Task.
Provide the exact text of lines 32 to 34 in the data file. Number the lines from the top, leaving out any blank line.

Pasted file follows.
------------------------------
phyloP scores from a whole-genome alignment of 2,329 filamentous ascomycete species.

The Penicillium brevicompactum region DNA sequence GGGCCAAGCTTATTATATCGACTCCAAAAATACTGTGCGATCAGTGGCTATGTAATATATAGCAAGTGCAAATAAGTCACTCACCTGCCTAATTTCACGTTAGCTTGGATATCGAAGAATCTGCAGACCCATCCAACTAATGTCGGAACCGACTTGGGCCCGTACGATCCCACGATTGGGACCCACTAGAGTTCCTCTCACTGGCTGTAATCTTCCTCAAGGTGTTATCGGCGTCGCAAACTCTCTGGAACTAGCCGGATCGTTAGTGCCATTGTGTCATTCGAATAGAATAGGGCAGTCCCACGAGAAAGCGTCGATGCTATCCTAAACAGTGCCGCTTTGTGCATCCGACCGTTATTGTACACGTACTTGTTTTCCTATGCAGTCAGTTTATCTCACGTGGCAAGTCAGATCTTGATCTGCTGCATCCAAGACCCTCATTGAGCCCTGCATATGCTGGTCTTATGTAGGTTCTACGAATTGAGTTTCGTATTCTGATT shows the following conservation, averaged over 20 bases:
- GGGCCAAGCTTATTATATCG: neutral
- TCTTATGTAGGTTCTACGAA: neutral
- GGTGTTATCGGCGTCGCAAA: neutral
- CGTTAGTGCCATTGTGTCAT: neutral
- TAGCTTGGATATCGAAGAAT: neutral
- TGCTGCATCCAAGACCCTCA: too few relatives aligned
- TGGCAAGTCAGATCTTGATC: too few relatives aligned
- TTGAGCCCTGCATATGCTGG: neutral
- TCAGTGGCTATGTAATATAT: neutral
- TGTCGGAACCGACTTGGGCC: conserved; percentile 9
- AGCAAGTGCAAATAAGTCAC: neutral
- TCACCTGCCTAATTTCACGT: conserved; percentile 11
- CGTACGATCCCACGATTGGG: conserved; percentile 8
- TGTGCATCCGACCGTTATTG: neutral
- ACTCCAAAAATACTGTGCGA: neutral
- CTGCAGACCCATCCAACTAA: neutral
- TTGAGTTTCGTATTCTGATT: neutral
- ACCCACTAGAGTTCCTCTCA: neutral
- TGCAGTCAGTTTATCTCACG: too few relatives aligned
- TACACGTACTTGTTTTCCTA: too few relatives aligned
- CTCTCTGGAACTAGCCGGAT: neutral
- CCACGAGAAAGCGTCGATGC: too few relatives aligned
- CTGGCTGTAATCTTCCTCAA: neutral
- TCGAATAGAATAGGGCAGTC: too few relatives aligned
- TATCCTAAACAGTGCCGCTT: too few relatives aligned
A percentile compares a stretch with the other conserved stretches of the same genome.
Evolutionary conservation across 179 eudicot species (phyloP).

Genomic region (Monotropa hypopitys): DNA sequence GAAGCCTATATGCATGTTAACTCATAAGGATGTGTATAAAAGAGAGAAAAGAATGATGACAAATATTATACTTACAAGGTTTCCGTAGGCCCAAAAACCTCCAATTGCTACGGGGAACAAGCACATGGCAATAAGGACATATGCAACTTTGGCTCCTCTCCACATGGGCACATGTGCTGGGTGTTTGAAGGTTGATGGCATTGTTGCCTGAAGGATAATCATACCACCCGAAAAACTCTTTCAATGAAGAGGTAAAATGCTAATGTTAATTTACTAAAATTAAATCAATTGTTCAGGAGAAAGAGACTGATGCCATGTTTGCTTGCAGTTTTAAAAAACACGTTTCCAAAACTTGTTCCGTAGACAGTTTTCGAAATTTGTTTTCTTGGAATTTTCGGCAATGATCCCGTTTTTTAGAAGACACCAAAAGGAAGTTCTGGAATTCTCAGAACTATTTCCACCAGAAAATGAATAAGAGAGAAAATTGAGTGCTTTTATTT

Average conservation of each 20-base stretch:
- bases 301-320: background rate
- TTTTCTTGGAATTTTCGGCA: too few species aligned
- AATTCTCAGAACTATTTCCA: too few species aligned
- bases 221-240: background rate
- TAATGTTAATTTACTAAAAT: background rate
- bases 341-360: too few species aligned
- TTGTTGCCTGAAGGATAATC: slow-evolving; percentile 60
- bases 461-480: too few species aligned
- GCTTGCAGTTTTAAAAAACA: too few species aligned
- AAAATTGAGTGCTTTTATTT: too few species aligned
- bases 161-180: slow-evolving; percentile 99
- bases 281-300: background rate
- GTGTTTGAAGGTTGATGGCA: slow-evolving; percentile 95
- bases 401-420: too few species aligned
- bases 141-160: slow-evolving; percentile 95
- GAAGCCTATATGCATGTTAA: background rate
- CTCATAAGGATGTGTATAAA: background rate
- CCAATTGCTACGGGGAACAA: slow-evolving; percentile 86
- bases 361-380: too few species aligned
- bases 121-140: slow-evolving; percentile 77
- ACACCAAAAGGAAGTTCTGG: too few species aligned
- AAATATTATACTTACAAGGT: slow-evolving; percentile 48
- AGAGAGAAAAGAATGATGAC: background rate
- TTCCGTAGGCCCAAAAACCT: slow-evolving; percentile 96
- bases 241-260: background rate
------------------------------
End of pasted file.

- bases 301-320: background rate
- TTTTCTTGGAATTTTCGGCA: too few species aligned
- AATTCTCAGAACTATTTCCA: too few species aligned